12 people found this helpful

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One of the better seriel killers

This seriel killer was a great one got away with most things and manage to kill a lot of people. I've listened to a lot of seriel killer books and this is in the top 5

6 people found this helpful

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Horrifying

Not sure which
was more shocking, Sutcliffe or the performance of the police departments.

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Fascinating

Wow,one of the best true crime books I've ever had the pleasure of listening to.

4 people found this helpful

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A Must for all serial killer fans

After listen to somebody's mother someones daughter about the victims that was a great book I finally got this book about the killer himself . Great info and the story was told well I listen to all in 2 days and will do again ..he should of been cault years b4 I never forget coming in from school and watching the first news reports about him ..he sent fear all over leeds and Bradford like no other I seen since ..he 100% killed more I'm sure it was him that attacked males before his rain of terror on females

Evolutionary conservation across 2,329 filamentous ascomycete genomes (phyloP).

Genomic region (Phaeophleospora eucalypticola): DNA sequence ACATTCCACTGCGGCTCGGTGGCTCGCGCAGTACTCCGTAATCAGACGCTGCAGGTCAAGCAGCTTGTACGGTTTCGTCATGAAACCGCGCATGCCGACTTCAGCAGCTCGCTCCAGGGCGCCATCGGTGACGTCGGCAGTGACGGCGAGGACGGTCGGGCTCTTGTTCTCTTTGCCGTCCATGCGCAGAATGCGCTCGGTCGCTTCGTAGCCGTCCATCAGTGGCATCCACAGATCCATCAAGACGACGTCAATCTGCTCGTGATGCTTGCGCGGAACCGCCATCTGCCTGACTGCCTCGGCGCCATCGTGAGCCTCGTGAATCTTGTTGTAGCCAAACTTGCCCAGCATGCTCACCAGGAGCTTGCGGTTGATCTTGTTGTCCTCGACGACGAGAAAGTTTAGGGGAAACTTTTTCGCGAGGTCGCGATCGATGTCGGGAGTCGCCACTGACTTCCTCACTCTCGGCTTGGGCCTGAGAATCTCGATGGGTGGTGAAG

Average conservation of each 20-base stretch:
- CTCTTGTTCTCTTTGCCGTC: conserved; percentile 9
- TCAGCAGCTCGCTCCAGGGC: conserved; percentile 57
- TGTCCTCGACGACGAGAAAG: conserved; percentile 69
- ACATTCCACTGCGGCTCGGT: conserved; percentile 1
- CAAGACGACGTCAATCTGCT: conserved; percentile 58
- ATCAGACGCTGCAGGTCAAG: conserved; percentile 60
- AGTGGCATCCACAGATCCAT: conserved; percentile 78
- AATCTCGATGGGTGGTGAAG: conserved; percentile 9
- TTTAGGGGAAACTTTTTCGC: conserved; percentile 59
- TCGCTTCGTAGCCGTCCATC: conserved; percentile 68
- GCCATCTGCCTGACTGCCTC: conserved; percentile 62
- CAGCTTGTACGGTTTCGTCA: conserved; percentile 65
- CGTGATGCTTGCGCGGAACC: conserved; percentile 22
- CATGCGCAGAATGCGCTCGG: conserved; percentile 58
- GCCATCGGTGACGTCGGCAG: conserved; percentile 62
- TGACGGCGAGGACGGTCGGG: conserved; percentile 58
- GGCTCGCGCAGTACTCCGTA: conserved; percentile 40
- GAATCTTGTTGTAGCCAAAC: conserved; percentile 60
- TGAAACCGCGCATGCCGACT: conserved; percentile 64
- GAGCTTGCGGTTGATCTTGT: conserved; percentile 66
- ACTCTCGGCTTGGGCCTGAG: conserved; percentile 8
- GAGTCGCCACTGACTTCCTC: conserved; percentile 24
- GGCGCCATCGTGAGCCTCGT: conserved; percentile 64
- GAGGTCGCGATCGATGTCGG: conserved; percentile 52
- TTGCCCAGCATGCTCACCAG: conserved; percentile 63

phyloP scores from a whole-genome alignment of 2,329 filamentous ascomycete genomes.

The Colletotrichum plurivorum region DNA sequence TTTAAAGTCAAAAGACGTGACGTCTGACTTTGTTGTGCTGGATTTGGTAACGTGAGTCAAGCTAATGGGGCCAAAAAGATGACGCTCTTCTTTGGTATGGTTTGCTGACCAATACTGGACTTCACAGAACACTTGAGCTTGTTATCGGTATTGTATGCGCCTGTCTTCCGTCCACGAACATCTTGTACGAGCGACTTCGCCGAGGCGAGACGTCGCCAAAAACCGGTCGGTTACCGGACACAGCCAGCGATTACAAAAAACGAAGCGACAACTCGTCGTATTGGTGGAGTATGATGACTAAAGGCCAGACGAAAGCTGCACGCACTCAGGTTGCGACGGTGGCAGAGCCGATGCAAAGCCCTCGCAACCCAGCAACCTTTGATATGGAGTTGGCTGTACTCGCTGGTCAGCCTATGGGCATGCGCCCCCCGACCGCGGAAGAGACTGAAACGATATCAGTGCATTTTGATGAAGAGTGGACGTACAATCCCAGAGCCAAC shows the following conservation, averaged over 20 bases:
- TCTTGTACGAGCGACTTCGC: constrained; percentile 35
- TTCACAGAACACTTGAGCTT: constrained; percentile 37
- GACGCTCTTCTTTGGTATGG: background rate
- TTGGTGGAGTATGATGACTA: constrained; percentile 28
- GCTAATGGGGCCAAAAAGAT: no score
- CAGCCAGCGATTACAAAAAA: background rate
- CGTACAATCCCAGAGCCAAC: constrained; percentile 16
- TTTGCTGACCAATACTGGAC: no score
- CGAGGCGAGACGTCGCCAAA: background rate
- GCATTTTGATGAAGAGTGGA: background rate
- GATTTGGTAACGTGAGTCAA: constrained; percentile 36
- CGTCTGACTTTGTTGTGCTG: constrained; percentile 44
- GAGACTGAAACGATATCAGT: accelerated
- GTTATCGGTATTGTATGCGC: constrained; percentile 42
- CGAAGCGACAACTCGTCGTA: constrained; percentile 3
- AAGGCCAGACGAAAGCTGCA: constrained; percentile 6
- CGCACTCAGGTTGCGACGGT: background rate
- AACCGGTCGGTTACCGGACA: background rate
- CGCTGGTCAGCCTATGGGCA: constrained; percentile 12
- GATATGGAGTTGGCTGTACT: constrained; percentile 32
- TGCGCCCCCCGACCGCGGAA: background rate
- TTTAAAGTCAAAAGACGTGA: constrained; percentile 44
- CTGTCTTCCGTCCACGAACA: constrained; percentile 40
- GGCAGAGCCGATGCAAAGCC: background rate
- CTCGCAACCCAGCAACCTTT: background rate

2 people found this helpful

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A case study of confirmation bias

The central thesis of this book is interesting and valuable. There is a very strong case that there were more victims of Peter Sutcliffe than his official indictment suggested; deprived of justice because the police firstly failed to adequately investigate and then displayed too great a haste to move on after a conviction was secured.

Nonetheless, this book falls down because it sets its scopes too wide. Clearly, the detective who helped write it had his methodology for determining likely victims - means, motive, opportunity as well as signature and m.o. etc - which is presented as offering up a near-statistical certainty that Sutcliffe was the man responsible. The problem is that these are broadly subjective categories and the risk of confirmation bias (preferring evidence that strengthens pre-existing theory while ignoring unhelpful evidence to the contrary) intruding should have been more apparent.